Intervention of Jean-Yves Durance on the CEO FORUM of UITP

The AEMC was founded about 10 years ago because Chambers of Commerce of metropolitan areas establish that the European institutions only talk with nations and regions but not with metropolitan areas, and this in a world where more than 50 % of the population lives in urban areas and where we expect that in 20 years, 70 to 75% of the population on earth will live in metropolitan areas.

Moreover, the metropolitan areas are the engine of the development not only of a country but also of the regions of that country.

As AEMC, we hope to change the vision, European institutions have about the urban and metropolitan  development and we also hope to integrate the metropolitan areas as such in European policies.

At the same time urban areas are sometimes fragile because they are complex and present new problems. So is mobility one of the major concerns of every metropolitan area.

I would like to address five points about the relation between chambers of commerce, mobility and metropolitan areas.

  1. Representation and decision power of the business community.

The first one is the representation of the economic world in the decision making about mobility.

In Paris, the chamber of commerce, representing the business community, has 2 or 3 positions in the whole decision process about mobility. The CCI is a board member of  “Ile de France Mobilité”. But 51% of the operational expenses are financed by the economic world, while they have 1 seat on 30, 29 being local elected people. The economic power has no power at all to influence a decision, that is token by majority rule. Her role is restricted to the making of statements, listening and gathering information.  The economic world has no other option to being heard than lobbying. Entities as “Ile- de-France Mobilité” should be transformed  to allow the economic power to take really part in the decision making. We are pleading vis-à-vis the Paris R’gion, the French government and EU to listen more to the economic world, and giving the economic representatives more opportunities to participate in the decisions on mobility.

The chamber is also member strategic committee of the “Sociéte du Grand Paris”, but this is just an advisory committee and not a board.

And finally, the Chamber is participating in the public debate.

The Paris Chamber has a special team, working on mobility, transportation and territorial planning, that gives a contribution on a voluntary base. This is good, but not enough.

  1. Integrating urban planning, economic activity and mobility.

My second point is the necessity of integrating the urban policy, which includes residential areas and employment areas, so that urban policy is based on a mixed position of economic activities and  housing, all linked to the transport policy. The more business activities and residential area are split, the more you need public transportation, or, if the public offer is insufficient, private transportation must fill the gap, what means congestion, hyper-densification and a loss of time. A  better integration of activities and housing is vital and this is a collective duty of the public and private sector. Space and time are a common asset we have to manage together.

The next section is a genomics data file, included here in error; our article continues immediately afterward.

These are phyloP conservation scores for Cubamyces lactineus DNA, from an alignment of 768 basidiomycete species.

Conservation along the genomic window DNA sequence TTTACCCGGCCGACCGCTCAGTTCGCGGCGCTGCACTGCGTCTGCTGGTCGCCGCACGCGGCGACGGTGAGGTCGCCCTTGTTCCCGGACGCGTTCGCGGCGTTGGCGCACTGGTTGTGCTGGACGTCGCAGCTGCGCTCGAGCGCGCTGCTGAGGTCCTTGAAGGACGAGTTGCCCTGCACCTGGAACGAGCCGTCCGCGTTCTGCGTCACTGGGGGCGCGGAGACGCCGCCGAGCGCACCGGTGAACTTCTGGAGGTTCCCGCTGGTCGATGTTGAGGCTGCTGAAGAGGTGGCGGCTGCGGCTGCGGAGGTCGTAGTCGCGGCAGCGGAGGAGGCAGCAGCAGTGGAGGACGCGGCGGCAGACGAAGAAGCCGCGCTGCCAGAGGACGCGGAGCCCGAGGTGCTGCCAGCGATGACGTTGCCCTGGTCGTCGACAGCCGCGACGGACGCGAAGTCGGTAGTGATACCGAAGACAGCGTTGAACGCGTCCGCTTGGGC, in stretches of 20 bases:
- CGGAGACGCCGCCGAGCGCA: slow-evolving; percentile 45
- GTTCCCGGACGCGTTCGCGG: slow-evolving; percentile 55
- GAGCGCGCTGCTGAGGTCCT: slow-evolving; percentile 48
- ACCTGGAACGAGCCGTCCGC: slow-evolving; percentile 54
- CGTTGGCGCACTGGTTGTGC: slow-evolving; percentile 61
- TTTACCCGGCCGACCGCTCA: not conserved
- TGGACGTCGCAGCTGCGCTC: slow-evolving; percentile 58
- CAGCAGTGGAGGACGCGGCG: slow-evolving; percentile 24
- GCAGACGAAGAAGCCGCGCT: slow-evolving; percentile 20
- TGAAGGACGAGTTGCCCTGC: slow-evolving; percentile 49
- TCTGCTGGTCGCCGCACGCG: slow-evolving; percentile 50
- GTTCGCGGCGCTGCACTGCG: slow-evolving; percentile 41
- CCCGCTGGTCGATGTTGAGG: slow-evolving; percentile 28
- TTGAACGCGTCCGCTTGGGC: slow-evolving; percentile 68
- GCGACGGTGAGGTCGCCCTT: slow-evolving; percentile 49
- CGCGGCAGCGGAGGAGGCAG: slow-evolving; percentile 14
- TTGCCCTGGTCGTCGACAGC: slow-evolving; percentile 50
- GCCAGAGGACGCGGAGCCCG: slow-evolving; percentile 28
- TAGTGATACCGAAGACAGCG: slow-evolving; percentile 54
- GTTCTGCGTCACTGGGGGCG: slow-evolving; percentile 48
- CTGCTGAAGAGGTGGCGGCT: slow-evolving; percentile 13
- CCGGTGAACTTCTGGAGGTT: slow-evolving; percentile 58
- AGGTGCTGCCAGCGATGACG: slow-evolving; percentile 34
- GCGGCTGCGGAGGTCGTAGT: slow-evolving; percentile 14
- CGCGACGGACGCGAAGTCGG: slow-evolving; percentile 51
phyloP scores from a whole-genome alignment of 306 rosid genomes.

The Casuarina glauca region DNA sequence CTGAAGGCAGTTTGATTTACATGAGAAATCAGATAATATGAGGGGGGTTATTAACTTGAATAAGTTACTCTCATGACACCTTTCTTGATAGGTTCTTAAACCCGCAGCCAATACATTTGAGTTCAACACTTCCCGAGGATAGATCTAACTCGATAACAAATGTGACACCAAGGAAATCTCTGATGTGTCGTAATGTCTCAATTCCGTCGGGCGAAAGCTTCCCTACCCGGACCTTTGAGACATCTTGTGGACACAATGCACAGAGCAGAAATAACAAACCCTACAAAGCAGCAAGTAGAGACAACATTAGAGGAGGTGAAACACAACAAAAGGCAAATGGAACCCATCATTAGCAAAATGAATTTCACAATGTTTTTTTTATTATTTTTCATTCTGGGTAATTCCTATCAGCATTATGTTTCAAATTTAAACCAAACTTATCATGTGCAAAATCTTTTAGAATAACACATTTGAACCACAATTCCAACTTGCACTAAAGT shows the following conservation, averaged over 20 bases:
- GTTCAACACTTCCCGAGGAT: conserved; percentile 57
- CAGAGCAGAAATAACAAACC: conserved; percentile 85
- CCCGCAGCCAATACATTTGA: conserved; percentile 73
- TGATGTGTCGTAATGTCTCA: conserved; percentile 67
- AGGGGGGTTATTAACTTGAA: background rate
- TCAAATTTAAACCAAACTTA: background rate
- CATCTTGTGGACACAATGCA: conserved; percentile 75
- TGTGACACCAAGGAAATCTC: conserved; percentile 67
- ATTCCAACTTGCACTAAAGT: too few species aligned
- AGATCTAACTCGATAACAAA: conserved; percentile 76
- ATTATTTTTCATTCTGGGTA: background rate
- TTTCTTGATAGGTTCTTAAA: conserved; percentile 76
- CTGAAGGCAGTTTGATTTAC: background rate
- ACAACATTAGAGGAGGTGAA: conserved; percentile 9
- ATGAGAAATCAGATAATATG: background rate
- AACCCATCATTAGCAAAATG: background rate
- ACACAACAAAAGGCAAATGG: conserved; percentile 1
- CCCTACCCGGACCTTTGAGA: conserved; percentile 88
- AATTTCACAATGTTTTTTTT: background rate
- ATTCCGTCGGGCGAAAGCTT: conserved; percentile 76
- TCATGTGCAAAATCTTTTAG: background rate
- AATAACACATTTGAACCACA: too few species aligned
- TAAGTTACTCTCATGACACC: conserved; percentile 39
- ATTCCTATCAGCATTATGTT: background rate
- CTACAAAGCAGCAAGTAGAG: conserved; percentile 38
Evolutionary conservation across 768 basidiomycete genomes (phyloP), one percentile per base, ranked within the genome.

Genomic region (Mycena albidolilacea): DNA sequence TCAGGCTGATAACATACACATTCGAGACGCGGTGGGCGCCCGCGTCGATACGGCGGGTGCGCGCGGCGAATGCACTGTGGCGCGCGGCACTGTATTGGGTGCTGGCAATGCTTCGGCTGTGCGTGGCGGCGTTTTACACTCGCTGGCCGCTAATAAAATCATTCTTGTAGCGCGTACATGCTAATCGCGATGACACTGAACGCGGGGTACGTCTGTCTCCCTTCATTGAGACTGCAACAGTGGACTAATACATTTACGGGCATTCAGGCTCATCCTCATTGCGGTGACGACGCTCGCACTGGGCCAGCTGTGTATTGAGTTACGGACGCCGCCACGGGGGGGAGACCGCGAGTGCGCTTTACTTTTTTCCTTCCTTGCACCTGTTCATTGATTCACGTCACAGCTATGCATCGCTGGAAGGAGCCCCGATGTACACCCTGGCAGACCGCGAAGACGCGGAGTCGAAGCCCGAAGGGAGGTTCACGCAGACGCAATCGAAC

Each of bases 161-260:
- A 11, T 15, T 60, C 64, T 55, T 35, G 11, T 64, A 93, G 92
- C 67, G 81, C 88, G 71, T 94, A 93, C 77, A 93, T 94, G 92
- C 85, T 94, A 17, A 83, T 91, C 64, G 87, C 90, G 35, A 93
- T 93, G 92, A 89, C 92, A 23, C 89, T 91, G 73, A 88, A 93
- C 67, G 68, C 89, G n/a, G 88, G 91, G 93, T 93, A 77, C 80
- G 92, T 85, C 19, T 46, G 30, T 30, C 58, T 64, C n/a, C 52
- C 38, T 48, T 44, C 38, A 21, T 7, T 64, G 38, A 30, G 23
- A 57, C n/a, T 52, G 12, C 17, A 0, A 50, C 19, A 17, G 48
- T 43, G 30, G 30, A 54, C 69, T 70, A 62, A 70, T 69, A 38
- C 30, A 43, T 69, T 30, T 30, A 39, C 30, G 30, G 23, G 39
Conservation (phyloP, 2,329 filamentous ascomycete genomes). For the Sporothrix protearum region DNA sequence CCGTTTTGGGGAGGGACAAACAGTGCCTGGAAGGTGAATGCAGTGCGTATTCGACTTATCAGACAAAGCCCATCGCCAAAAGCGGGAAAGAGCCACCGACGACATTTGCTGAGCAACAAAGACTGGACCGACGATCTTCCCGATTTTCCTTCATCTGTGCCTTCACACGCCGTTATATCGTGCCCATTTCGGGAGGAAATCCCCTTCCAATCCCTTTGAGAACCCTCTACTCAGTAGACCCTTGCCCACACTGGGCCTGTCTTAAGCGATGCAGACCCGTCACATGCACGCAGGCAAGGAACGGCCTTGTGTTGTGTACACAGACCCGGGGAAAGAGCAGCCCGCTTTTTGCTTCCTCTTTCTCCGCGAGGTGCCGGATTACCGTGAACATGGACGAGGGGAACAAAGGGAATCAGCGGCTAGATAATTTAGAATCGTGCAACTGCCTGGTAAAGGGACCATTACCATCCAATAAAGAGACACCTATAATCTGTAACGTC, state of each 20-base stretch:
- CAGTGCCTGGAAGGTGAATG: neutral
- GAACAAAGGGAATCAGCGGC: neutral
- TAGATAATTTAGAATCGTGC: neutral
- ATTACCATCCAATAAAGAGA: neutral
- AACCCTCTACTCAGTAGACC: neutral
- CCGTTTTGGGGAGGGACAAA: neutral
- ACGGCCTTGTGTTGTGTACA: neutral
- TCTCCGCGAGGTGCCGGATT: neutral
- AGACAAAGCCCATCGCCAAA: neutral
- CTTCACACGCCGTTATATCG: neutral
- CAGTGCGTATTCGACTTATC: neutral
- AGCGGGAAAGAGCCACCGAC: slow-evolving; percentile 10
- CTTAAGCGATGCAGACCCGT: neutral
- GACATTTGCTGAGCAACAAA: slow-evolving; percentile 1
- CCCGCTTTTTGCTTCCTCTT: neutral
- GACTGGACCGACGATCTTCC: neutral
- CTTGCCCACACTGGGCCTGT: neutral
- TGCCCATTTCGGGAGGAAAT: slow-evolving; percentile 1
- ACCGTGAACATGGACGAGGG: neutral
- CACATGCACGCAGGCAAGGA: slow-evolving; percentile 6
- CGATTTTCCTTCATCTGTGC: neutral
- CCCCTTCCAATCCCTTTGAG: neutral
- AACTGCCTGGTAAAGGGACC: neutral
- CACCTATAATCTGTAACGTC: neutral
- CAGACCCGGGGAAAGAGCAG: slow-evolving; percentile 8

1. Centre- periphery versus network of centers.

The evolution of centers is another important point. Metropolitan areas have been aggregations of a large city and smaller peripheric cities all around. In a metropolitan area some centers are disappearing, others are changing their position and new centers are blossoming. Certainly in the case of Paris, the development of the “Métro du Grand Paris”, around some of the stations new centers are created. We have to consider the network of centers and the mobility in this new configuration.

  1. Mass transportation and individual transportation: a shift?

Does public transportations means mass transportation? It is still so to a large extend, but not completely. In our digital world, driverless electric taxis could probably transform in the next 10 or 15 years a lot in urban mobility. We can have small collective vans or individual taxis but managed in another way, to become a part of the system of public transportation. Also the development of the shared bike is an example. Three new companies with no obligation to be in a specific station, make that bikes are now omnipresent in the streets. How can we integrate in a common vision this type of development of individual transportations. All our city centers have fought during the past years against the car? Will it be still the case in 10 or 15 years with the new technologies? I do not want t answer the question but I think  it has to in the center of our visions on mobility.

5 Mobility and Tourism

My last point is about tourism. Tourism represents about 12 % of the GDP of the Paris Region, but I have never seen the SNCF or RATP or the Ile-de-France Mobilité, having a special team or an specific action for this type of users of the public transportation. The consequence is a massive presence of buses in the public space. We think the development of tourism should integrate a common reflection about the transport offer to this group of users.